FAQ - arthrogryposis
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Would an illness such as Arthrogryposis be considered a chronic illness.?


Arthrogryposis is an illness that one has since birth and is incurable. Is this illness considered a chronic illness?
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Yes it is, a chronic condition is one that stays around for over 6 months.  (+ info)

Do guys with arthrogryposis normally have a smaller than average penis?


Do guys with arthrogryposis multiplex congenita usually have a smaller than average penis or a micropenis?
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I don't know about normally, but a microphallus is one of the symptoms.  (+ info)

What is treatment of Arthrogryposis Multiplex ?


Is it possible that arthrogryposis multiplex get a better?
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AMC does not get "cured", but with proper treatment a child can have better function. Treatment usually consists of physical therapy (stretching and massage), casting (putting legs/feet in a cast and reapplying it every week or so while stretching the joints a little more each time), splints and braces, and surgery. A child with AMC will need to be seen by an orthopedic surgeon and a physical therapist in the beginning, with other specialists as necessary. Children can and do learn to walk and live independent lives, depending on the severity of their contractures and muscle loss.  (+ info)

Please help to find someone who has the disorder Distal Arthrogryposis.?


I need help finding someone who has a rare disorder called Distal Arthrogryposis. Thank you if you help out.
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Sorry, my english is bad. If you want ask me or look to www.arthrogryposis.de. Greetings from Germany Wilhelm  (+ info)

Is there some place where arthrogryposis kids can go to?


A place that can teach kids how to become indepent and live on their own when their out of high school.
Like a camp or something.
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I am not sure where you live. Where I live, there is camp for all special need camps, medicaid waiver provides people instruction on independence, occupational therapy, and the independent living center.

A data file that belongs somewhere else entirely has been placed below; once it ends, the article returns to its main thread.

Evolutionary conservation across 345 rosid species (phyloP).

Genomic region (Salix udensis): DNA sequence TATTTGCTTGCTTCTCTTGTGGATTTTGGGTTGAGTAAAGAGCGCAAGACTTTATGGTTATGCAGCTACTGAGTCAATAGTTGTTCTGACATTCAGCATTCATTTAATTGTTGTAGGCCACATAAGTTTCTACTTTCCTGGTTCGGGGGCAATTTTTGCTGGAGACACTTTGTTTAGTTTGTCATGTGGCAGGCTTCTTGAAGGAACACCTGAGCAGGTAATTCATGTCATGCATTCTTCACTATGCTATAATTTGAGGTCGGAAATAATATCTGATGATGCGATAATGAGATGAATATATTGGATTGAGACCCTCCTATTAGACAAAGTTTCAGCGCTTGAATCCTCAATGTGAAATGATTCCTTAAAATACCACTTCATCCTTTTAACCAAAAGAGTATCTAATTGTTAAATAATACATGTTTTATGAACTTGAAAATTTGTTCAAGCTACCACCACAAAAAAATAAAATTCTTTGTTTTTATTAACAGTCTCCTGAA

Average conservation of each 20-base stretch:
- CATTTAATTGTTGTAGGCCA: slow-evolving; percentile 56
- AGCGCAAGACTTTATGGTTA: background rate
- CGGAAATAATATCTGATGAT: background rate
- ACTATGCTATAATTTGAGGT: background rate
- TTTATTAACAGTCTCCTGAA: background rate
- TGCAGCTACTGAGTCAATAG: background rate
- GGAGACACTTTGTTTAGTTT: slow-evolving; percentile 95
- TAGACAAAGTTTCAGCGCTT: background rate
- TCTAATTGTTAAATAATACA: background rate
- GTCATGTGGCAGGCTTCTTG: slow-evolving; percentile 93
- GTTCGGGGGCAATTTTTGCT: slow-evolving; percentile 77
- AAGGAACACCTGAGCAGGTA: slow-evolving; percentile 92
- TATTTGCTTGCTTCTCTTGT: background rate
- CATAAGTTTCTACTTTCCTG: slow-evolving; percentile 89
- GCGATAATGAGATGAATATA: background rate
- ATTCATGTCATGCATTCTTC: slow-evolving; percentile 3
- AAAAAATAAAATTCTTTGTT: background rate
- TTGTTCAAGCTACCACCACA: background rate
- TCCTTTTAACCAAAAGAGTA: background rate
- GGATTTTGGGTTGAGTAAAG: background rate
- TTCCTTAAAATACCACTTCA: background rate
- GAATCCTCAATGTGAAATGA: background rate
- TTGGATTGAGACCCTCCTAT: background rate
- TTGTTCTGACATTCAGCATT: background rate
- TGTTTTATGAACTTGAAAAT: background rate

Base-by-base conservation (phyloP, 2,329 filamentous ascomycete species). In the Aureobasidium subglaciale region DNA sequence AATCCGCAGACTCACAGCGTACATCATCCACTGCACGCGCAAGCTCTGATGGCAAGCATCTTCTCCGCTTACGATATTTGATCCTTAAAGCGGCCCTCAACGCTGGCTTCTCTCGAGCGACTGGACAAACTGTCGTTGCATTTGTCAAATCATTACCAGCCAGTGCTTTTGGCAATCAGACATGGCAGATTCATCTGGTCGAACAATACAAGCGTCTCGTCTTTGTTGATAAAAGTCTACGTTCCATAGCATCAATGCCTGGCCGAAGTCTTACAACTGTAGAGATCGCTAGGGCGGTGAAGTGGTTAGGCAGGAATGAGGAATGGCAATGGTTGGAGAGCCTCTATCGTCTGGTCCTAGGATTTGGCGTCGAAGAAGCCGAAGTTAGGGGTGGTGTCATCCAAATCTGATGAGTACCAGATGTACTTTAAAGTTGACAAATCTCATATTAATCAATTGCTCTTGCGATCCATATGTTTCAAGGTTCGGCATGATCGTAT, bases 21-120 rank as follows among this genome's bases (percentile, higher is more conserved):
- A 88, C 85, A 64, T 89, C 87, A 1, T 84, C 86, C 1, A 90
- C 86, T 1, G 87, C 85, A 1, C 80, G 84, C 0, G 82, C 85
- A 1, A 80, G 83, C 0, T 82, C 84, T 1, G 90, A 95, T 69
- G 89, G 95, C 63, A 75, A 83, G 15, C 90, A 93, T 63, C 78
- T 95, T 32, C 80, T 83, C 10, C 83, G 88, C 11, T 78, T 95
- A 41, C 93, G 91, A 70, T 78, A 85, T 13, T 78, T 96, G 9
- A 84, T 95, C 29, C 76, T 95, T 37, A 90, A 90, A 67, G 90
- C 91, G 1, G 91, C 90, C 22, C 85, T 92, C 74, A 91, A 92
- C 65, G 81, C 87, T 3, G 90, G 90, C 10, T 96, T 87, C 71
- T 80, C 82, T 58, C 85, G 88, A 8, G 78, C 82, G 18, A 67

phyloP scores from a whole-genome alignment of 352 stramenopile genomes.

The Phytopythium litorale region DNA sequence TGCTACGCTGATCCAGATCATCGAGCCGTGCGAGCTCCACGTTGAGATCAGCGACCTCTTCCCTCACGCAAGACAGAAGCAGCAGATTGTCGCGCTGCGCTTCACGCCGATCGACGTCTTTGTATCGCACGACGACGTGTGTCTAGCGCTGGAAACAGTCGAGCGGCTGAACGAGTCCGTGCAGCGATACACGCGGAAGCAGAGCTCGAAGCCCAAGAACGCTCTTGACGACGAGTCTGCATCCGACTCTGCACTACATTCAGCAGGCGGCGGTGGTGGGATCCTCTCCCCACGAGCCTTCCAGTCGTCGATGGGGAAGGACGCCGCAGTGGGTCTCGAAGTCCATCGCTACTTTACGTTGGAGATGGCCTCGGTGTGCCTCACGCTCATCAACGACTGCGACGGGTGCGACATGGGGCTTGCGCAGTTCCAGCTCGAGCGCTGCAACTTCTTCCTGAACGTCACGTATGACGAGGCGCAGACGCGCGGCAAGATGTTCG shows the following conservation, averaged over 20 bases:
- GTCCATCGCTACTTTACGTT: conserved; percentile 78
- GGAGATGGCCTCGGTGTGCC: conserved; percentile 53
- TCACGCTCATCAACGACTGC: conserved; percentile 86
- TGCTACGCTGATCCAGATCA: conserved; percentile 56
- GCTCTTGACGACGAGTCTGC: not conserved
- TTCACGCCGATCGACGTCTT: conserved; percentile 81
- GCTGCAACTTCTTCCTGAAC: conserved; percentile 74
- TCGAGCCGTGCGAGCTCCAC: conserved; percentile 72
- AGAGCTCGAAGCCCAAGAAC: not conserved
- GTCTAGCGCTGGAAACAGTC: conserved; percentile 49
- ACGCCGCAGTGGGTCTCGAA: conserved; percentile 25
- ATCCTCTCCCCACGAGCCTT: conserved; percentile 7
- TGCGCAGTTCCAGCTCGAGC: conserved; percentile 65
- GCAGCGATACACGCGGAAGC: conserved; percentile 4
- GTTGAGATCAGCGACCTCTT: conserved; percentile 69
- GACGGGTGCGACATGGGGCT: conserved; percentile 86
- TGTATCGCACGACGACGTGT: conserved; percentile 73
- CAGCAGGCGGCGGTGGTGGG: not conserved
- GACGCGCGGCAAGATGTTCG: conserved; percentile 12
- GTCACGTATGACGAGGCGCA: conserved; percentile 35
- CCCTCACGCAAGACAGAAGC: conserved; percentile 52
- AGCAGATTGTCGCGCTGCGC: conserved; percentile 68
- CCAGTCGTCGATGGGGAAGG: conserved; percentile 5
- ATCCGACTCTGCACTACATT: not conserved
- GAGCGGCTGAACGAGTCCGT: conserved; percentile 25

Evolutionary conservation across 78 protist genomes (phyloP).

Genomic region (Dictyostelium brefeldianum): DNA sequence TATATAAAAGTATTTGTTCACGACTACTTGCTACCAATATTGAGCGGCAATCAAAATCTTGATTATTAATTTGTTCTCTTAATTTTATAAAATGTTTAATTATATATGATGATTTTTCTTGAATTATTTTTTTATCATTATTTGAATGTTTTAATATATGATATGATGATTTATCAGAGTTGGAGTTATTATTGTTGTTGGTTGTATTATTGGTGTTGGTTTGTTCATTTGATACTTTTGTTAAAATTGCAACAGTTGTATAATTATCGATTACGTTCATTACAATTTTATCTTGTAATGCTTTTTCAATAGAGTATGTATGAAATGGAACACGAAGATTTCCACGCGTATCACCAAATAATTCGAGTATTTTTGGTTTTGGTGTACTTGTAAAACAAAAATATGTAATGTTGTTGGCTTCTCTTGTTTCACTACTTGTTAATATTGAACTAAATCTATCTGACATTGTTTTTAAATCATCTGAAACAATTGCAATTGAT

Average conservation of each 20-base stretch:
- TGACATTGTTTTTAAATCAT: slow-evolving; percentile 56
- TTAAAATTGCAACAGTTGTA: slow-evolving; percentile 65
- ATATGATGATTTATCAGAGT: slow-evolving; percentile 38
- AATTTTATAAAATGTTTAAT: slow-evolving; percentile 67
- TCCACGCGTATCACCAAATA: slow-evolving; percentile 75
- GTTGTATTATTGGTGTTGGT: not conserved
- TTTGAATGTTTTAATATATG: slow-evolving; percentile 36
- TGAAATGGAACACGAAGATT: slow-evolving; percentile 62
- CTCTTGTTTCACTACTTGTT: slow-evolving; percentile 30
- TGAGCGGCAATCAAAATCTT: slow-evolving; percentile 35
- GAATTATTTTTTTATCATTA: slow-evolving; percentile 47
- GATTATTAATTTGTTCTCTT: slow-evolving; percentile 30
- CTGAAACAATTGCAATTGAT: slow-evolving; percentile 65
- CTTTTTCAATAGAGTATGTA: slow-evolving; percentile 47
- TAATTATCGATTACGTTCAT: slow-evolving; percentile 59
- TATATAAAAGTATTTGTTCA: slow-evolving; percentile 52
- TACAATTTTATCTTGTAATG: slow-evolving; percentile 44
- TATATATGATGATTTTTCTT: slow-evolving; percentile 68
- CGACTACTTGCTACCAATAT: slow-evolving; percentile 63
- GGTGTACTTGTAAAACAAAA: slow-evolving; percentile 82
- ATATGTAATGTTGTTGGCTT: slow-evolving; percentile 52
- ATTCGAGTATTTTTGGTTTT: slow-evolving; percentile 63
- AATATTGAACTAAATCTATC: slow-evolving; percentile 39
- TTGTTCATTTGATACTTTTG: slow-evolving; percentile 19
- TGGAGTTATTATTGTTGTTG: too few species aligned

Howvver, depending on the severity or the number of joints involved, children with arthrogyrposis may need some type of caregiver assistance throughout their life time. But SSD and medicaid cover that.  (+ info)

20 week old fetal diagnosed with fetal diagonised with Arthrogryposis?


My sil is now 22 week preg.On her 20th week ultrasound there was lack of any movement of the fetal and was diagnosed as Arthrogryposis in the baby.The arms n legs are not moving.Breathing is normal.Doctors says there is no hope of its living a normal life and one of the option is termination and has to be done before 24th week.SIL and family are confused what to do...continue or terminate
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have her try thses links maybe she can find out if they can help her baby when he/she is born i wish her the best in luck but tell her dont terminate the baby due to this there is help out there that she can get for her baby  (+ info)

Could Epilespy be the cause of my daughter's Arthrogryposis?


From the time I was 6 to the time I was 16 I had Epilepsy. I am 19 years old almost 20, and 9 months ago I had a beautiful baby girl. (Please don't judge: I am happily married to a wonderful husband, so there was no wedlock birth) Anyways she was born with Arthrgryposis Multiplex Congenita, and I was wondering if my Epilepsy- even if I did out grow it- could have caused my daughter's Arthrogryposis.
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Do you have any other health problems or symptoms? Do any other health problems run in your family?

The reason I ask is that sometimes there are other underlying conditions that can cause both epilepsy and birth defects in your children. I wouldn't think that epilepsy would cause this if you weren't having seizures when you were pregnant and you weren't on medication for it, but if there was something else that was causing your epilepsy it can affect your child. I have a similar experience. My daughter was born with congenital birth defects (although she's fine now, and smart and beautiful and amazing!), and it wasn't until a a couple years after she was born that I found out I have celiac disease which is an autoimmune disease. I had had some random symptoms that I didn't pay much attention to, and then when I got the diagnosis, I found out that people with untreated celiac disease are more likely to have children with birth defects. Definitely make sure you are looking at possible underlying causes of your seizures if you plan on having more children. It may be random, but it's definitely worth looking into. :-)  (+ info)

since arthrogryposis is a genetic disorder can it be detected before birth?


Yes.  (+ info)

can a woman with arthrogryposis still have kids without them getting it?


maybe this will help....